This simple tutorial will show you how to make an advent wreath to celebrate the Christmas season. Easily craft your own DIY advent wreath on a budget!
This post contains affiliate links to some of my favorite Advent resources.
I first started hearing about the tradition of Advent as a new mom. I was so excited to build important, meaningful traditions with my children. The only problem was, they were both under 3-years-old at the time.
I had zero margin to figure out this whole Advent thing.
Do I have to use purple candles? What do those advent candle colors even mean? And how do I know when to light them?
For that matter what is the meaning of the Advent wreath?
I closed my laptop more than once and let the season pass without putting anything together.
I had in fact heard of Advent as a child, and my perception was that it was a great thing. Advent meant I got a thin cardboard box and each day I got to pop out a piece of milk chocolate as I counted down the days until Christmas.
As for the deeper ritual behind it, not being Catholic, I was at a loss.
But this year, I was so far ahead on Christmas shopping thanks to our Christmas Budget Challenge, that I had a free hour or two, so I recruited my now 3-year-old to help me in creating our Advent wreath.
Advent Wreath Meaning
I first wanted to know the meaning of the Advent wreath. While I wasn’t too concerned about breaking with tradition, I guess I wanted to make sure I wasn’t doing something offensive.
The good news is, there are as many Advent traditions as there are sects of Christianity, and you can’t do it “wrong”.
Advent means “coming”, and is simply the time of year where the Church anticipates the celebration of Jesus’ birth.
I love how this tradition is one way to pull the focus away from Christmas as a consumer holiday, and put it back in its rightful place.
How to Make an Advent Wreath
Now, onto to making the Advent wreath itself. Thankfully, this turned out to be quick. We were able to use only materials that we had around the house, so it was frugal, too!
1. Candle Holders
Practically, you’ll need something for your candles to set on to collect the wax.
You can use almost anything. I’ve seen adorable homemade Advent wreath ideas that use all of the following.
Candle Holder Ideas
- empty tin cans
- mason jars (of course)
- cake plates
- serving trays
- candle holders
- flower pots
Anything goes! I used one of the serving plates from our dinnerware set.
2. Advent Candles
Next, choose candles.
The traditional advent candle colors vary and may include:
- Violet or Purple, used in Catholic churches
- Blue for Hope, more common in Protestant traditions
- Rose, sometimes used for the 3rd candle
I decided to depart from the traditional color scheme for a more modern look.
Purple and pink don’t scream Christmas to me, though that color selection would have thrilled my little daughter.
In the end, I used white candles left over from our wedding that have been serving as backup lighting for power outages for the last 8 years.
All I had to do was dust them off a bit.
One consideration is, the candles need to last up to 28 nights of Advent, so tealights might not be the best option.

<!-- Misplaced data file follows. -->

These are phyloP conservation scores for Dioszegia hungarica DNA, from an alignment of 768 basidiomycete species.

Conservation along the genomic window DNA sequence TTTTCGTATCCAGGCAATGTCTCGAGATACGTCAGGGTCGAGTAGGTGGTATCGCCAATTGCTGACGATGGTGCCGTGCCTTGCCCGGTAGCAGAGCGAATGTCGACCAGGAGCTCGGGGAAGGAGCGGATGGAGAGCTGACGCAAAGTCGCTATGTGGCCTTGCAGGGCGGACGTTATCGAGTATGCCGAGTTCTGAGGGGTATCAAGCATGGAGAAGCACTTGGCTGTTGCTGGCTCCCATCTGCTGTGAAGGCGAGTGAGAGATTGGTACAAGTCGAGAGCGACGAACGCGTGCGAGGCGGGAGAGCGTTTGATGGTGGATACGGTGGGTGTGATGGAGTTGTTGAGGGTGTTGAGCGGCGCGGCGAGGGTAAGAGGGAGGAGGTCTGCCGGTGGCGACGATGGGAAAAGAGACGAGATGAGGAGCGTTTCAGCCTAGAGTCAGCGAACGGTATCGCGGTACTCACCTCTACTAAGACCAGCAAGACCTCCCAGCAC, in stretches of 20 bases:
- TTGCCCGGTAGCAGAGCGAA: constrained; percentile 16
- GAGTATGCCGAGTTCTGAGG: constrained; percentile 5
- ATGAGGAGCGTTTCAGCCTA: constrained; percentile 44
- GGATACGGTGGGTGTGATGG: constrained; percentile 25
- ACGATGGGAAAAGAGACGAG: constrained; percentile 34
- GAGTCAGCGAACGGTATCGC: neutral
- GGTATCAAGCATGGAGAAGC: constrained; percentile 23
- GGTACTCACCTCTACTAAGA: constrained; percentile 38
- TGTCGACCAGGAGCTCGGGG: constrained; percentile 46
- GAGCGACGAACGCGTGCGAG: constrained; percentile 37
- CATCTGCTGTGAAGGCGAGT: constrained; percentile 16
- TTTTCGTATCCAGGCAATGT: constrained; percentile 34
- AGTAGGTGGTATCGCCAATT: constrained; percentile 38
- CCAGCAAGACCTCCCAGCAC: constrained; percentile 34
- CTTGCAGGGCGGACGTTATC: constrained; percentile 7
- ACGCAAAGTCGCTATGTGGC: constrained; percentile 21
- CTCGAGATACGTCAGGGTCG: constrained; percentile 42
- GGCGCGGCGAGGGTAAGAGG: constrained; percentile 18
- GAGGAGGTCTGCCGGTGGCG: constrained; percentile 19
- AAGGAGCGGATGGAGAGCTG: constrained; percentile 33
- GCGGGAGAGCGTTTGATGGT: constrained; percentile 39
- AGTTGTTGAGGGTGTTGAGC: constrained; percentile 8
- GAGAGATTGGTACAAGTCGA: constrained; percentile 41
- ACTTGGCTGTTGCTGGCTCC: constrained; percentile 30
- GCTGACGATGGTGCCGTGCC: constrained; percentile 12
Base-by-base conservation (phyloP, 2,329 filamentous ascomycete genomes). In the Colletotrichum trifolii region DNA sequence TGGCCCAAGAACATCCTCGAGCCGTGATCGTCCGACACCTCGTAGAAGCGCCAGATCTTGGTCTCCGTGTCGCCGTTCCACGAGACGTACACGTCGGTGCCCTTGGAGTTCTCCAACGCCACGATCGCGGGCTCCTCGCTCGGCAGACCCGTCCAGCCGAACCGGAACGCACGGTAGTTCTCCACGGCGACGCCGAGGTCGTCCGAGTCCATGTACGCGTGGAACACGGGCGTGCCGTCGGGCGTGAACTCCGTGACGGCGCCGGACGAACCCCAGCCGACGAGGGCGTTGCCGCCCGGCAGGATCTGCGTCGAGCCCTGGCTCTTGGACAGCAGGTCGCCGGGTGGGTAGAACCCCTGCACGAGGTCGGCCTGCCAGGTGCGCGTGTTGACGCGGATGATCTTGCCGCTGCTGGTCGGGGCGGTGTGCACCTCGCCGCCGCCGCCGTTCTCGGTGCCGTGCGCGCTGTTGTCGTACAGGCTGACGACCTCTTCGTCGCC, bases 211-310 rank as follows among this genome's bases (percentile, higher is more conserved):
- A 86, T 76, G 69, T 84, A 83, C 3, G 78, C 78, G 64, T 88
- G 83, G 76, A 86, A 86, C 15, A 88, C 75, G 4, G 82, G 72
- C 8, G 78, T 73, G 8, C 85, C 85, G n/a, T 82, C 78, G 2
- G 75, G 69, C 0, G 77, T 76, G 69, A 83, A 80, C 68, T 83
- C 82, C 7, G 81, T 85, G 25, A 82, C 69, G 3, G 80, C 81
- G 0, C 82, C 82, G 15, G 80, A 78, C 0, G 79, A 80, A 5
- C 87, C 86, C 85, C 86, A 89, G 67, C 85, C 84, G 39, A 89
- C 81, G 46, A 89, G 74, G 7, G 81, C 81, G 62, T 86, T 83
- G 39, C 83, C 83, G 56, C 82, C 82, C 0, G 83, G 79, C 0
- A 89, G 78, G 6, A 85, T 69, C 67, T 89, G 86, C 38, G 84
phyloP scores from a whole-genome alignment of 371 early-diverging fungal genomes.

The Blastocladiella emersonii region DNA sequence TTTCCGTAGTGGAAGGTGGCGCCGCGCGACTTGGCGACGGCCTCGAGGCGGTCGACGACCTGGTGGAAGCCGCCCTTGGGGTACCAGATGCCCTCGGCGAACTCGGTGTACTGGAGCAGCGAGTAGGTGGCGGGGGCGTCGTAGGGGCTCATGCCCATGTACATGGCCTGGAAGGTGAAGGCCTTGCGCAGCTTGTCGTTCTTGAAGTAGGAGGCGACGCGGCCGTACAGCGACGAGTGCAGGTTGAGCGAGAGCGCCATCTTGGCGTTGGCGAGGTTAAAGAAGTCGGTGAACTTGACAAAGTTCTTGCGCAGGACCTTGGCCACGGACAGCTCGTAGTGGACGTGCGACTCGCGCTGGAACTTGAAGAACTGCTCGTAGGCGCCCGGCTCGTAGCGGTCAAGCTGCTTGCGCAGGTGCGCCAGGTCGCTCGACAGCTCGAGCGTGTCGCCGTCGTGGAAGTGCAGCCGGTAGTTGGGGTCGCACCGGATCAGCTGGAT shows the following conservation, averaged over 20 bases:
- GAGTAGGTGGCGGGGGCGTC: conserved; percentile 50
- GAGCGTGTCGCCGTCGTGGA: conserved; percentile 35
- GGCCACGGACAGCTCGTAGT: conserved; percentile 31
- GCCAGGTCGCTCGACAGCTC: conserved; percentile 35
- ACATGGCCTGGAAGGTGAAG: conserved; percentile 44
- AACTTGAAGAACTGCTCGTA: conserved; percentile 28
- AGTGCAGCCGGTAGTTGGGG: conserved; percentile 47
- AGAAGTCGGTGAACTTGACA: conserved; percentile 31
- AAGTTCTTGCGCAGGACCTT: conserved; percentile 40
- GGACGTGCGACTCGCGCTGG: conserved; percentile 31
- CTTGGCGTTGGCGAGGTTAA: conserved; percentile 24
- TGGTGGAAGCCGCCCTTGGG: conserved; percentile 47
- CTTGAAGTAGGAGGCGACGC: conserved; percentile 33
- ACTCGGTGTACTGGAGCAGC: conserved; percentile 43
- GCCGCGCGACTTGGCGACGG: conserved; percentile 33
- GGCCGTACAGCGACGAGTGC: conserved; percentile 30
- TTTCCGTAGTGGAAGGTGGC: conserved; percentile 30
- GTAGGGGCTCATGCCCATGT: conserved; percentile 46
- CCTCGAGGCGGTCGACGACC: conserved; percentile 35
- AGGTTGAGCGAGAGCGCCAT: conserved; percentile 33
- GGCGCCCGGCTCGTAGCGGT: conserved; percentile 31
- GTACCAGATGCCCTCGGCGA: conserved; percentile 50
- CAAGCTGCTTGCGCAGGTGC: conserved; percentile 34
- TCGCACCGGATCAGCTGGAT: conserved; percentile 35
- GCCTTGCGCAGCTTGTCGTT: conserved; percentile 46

Some attribute the following meanings to the candles.
Advent Candle Meanings
- #1: Hope
- #2: Prophesy
- #3: Joy
- #4: Angel’s Candle
- #5: Christ Candle
Many Advent wreaths omit the fifth candle. If you do decide to use one, it’s usually white and/or slightly larger than the other four.
I went with four, because that’s what fit on my serving tray, but I’ll bring in the fifth candle for Christmas and set it behind the rest. More on that below.
3. Make It a Wreath
Now it’s time to add a bit of decoration to make it more wreath-like.
You can use any real or artificial greenery. Trim the ends off a couple branches of your Christmas tree if you already have it.
I went out and trimmed some leaves and berries off a bush in our front yard.
Advent Wreath Ideas
- greenery (real or artificial)
- Christmas ornaments
- pine cones
Get creative. Anything could work, but it’s a fun challenge to try to use something you already have on hand.
4. Wreath’s Ready, Now What?
The most common tradition I found as I researched was for Advent to start the fourth Sunday before Christmas.
First Day of Advent
- November 27, 2016
- December 3, 2017
- December 2, 2018
Though, many Advent reading plans begin, simply, on December 1.
If you miss it by a day or 12, don’t worry. The idea is to bring meaning to the season.
On the first week of Advent, the first candle is lit. In the second week, the first and second candles are lit, and so on.
We’ll light ours before dinner, and do a short reading each day.
Many great advent studies and activities geared toward kids and grownups, too are available. Here are a couple of my favorites.
Advent Reading Plans
- Unwrapping the Greatest Gift (for kids)
- Free Reading Plan to go with the Jesus Storybook Bible (for kids)
- The Greatest Gift (for adults)
As I mentioned earlier, many Advent wreaths only have four candles, but for those that use the fifth, it’s lit on Christmas Eve.
We will likely light ours on Christmas morning and read the Christmas story before opening presents.
Our New Advent Tradition
Every day we talk about how we’re anticipating the birth of Jesus and his eventual second coming.
Really, I think my kids are anticipating the baby Jesus Birthday cake we’ll have on Christmas Eve and of course the gifts. What can ya do?
This is still my favorite new Christmas activity, and I’m so happy it turned out to be much simpler than I thought. I hope this little guide will make creating your own Advent wreath and practice much easier for you too!
What are your favorite Christmas traditions in your family?